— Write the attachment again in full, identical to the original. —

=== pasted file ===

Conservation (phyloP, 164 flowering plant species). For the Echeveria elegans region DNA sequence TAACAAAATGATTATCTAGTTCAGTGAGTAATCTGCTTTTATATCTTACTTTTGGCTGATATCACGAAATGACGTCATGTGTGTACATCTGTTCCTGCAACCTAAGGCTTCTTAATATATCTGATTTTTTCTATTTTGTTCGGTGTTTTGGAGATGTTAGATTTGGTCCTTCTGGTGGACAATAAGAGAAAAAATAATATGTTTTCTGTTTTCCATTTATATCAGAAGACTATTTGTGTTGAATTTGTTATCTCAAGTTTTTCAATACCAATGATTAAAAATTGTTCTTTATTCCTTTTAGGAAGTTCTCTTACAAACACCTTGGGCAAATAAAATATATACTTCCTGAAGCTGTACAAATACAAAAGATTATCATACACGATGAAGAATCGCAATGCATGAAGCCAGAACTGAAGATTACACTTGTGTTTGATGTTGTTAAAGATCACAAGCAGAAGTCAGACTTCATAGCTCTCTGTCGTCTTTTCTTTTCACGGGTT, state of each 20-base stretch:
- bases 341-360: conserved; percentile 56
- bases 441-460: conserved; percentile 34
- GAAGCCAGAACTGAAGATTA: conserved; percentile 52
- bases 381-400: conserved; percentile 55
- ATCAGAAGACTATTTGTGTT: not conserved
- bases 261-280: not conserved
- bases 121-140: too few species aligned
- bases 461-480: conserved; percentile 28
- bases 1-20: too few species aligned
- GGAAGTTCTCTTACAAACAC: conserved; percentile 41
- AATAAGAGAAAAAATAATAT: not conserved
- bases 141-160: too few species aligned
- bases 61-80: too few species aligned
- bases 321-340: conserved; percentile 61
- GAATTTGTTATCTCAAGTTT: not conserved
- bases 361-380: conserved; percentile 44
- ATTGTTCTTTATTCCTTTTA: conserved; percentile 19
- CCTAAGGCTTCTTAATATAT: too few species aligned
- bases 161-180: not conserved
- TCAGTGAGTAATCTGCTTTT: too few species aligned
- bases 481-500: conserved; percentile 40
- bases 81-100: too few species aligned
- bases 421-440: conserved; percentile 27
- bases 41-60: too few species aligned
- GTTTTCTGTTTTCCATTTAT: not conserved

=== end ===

Conservation (phyloP, 164 flowering plant species). For the Echeveria elegans region DNA sequence TAACAAAATGATTATCTAGTTCAGTGAGTAATCTGCTTTTATATCTTACTTTTGGCTGATATCACGAAATGACGTCATGTGTGTACATCTGTTCCTGCAACCTAAGGCTTCTTAATATATCTGATTTTTTCTATTTTGTTCGGTGTTTTGGAGATGTTAGATTTGGTCCTTCTGGTGGACAATAAGAGAAAAAATAATATGTTTTCTGTTTTCCATTTATATCAGAAGACTATTTGTGTTGAATTTGTTATCTCAAGTTTTTCAATACCAATGATTAAAAATTGTTCTTTATTCCTTTTAGGAAGTTCTCTTACAAACACCTTGGGCAAATAAAATATATACTTCCTGAAGCTGTACAAATACAAAAGATTATCATACACGATGAAGAATCGCAATGCATGAAGCCAGAACTGAAGATTACACTTGTGTTTGATGTTGTTAAAGATCACAAGCAGAAGTCAGACTTCATAGCTCTCTGTCGTCTTTTCTTTTCACGGGTT, state of each 20-base stretch:
- bases 341-360: conserved; percentile 56
- bases 441-460: conserved; percentile 34
- GAAGCCAGAACTGAAGATTA: conserved; percentile 52
- bases 381-400: conserved; percentile 55
- ATCAGAAGACTATTTGTGTT: not conserved
- bases 261-280: not conserved
- bases 121-140: too few species aligned
- bases 461-480: conserved; percentile 28
- bases 1-20: too few species aligned
- GGAAGTTCTCTTACAAACAC: conserved; percentile 41
- AATAAGAGAAAAAATAATAT: not conserved
- bases 141-160: too few species aligned
- bases 61-80: too few species aligned
- bases 321-340: conserved; percentile 61
- GAATTTGTTATCTCAAGTTT: not conserved
- bases 361-380: conserved; percentile 44
- ATTGTTCTTTATTCCTTTTA: conserved; percentile 19
- CCTAAGGCTTCTTAATATAT: too few species aligned
- bases 161-180: not conserved
- TCAGTGAGTAATCTGCTTTT: too few species aligned
- bases 481-500: conserved; percentile 40
- bases 81-100: too few species aligned
- bases 421-440: conserved; percentile 27
- bases 41-60: too few species aligned
- GTTTTCTGTTTTCCATTTAT: not conserved